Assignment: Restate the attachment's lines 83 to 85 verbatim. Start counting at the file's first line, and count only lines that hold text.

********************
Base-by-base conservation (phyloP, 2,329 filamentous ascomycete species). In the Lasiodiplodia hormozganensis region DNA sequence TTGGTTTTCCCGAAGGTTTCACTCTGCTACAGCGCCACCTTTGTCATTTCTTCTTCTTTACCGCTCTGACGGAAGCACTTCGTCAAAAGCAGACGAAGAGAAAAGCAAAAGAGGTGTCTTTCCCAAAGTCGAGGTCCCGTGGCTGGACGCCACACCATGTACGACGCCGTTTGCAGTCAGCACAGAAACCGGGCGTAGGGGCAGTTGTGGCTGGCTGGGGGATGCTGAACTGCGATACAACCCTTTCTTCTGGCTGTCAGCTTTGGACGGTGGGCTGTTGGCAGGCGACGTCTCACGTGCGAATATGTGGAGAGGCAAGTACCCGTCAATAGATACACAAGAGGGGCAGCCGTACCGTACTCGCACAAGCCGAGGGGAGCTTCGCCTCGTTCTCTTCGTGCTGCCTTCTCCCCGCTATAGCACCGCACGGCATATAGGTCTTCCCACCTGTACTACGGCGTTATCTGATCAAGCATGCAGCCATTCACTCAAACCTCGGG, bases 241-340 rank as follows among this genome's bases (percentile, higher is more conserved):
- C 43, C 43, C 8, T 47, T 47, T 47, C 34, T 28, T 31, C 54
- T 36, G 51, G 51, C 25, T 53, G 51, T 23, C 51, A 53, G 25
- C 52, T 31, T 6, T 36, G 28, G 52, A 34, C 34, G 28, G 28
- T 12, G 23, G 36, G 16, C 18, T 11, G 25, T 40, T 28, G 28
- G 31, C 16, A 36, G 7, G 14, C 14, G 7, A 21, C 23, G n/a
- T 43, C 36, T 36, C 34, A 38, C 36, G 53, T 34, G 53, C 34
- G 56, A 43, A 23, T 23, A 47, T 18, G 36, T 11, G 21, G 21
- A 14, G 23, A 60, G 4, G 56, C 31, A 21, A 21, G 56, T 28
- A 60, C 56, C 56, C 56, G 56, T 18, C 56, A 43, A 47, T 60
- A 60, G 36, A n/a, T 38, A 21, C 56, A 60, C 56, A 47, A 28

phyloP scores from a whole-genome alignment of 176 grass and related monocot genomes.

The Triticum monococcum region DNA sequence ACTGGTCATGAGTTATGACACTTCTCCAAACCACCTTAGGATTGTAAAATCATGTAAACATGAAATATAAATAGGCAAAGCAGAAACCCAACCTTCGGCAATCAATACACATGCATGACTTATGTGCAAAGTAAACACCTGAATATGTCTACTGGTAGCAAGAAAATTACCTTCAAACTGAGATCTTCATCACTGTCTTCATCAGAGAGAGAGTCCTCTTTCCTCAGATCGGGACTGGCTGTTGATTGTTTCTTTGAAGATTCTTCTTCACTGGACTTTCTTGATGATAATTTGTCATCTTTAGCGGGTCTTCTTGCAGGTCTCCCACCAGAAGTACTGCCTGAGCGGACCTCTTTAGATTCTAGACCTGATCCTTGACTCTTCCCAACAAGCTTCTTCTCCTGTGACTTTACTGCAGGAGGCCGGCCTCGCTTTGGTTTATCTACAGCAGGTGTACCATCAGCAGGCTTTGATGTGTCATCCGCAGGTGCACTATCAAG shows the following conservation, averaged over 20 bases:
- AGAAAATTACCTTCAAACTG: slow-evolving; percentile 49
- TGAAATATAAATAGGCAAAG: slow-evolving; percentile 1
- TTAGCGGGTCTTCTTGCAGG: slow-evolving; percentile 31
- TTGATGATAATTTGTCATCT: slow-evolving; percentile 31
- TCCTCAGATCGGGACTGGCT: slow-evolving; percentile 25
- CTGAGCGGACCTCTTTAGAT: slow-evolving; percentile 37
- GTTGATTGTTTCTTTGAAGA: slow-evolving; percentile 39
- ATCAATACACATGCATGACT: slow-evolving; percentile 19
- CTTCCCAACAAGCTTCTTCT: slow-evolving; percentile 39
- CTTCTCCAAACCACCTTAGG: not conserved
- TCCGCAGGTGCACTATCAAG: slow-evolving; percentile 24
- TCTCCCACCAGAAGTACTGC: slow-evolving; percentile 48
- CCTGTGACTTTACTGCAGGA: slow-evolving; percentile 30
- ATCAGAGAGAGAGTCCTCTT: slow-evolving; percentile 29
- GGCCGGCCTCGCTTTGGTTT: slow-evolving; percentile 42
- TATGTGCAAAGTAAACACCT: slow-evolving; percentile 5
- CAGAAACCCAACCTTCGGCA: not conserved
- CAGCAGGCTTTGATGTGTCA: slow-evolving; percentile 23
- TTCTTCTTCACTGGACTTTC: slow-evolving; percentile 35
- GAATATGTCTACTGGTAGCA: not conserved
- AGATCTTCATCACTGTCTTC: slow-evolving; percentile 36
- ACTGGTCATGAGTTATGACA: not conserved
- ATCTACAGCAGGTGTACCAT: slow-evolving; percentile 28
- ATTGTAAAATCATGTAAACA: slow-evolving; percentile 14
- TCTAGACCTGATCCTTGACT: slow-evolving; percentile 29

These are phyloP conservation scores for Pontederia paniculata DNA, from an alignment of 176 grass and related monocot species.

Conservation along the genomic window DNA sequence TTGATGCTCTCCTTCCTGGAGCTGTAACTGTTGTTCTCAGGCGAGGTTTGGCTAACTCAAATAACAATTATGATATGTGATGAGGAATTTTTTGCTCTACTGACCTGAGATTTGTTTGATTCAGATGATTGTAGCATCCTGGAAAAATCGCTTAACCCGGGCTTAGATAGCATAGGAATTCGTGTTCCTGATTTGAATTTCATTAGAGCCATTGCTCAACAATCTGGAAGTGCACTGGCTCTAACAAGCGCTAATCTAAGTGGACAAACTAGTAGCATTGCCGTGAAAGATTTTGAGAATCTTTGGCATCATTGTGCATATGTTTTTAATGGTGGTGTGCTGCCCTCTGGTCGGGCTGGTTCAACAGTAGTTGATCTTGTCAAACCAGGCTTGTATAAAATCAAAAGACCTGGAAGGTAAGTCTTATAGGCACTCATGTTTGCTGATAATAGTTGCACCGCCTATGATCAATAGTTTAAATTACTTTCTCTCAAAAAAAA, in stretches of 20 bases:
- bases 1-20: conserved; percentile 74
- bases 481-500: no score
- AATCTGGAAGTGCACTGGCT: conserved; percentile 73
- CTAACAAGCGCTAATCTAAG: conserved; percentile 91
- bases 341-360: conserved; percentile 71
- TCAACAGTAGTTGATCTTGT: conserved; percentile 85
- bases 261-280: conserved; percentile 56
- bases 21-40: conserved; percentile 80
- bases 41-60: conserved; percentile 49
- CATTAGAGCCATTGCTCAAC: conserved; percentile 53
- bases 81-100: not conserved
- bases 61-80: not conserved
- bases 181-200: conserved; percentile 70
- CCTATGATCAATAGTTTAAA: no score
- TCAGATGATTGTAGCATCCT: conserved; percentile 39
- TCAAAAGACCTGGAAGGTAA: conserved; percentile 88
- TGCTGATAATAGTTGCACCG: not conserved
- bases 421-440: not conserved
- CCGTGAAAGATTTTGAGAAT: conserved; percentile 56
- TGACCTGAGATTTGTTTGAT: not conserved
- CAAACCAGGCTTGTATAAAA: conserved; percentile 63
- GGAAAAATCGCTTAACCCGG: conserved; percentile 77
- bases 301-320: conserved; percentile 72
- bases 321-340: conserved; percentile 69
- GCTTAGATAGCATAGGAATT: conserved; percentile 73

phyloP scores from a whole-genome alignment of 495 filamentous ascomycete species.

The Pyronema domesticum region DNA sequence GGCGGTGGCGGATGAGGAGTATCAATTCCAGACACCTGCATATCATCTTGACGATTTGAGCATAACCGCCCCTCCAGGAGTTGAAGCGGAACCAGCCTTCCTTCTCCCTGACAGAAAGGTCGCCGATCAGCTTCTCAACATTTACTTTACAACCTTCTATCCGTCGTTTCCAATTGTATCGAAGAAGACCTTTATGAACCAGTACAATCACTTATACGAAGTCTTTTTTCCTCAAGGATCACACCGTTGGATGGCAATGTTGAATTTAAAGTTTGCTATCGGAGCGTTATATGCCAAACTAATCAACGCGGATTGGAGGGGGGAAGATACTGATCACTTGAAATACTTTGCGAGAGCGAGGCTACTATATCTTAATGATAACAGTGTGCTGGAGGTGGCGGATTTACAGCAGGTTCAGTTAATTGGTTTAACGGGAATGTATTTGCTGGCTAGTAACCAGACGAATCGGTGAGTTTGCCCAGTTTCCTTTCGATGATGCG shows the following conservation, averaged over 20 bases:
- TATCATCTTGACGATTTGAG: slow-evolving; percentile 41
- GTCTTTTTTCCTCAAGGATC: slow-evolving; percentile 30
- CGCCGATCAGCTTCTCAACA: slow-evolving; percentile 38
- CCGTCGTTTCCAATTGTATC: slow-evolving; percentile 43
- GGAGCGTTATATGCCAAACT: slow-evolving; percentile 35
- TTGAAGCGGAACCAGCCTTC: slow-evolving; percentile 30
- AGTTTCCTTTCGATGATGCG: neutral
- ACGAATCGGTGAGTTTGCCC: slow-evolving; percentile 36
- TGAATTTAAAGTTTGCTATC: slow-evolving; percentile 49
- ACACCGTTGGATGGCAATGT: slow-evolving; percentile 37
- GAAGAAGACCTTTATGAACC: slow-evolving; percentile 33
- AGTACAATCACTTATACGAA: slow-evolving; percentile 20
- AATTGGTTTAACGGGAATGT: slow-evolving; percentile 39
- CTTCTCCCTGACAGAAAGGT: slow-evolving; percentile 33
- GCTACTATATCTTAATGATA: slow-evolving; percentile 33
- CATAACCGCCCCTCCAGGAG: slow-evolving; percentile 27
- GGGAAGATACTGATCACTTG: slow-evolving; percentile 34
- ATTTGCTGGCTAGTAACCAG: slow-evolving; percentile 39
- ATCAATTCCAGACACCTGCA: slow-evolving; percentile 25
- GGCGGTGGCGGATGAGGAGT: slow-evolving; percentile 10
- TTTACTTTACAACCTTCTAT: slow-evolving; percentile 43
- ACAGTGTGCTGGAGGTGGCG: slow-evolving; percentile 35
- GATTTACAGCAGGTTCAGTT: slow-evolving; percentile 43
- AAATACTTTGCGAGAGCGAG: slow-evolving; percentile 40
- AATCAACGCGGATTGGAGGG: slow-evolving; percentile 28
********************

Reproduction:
- CATAACCGCCCCTCCAGGAG: slow-evolving; percentile 27
- GGGAAGATACTGATCACTTG: slow-evolving; percentile 34
- ATTTGCTGGCTAGTAACCAG: slow-evolving; percentile 39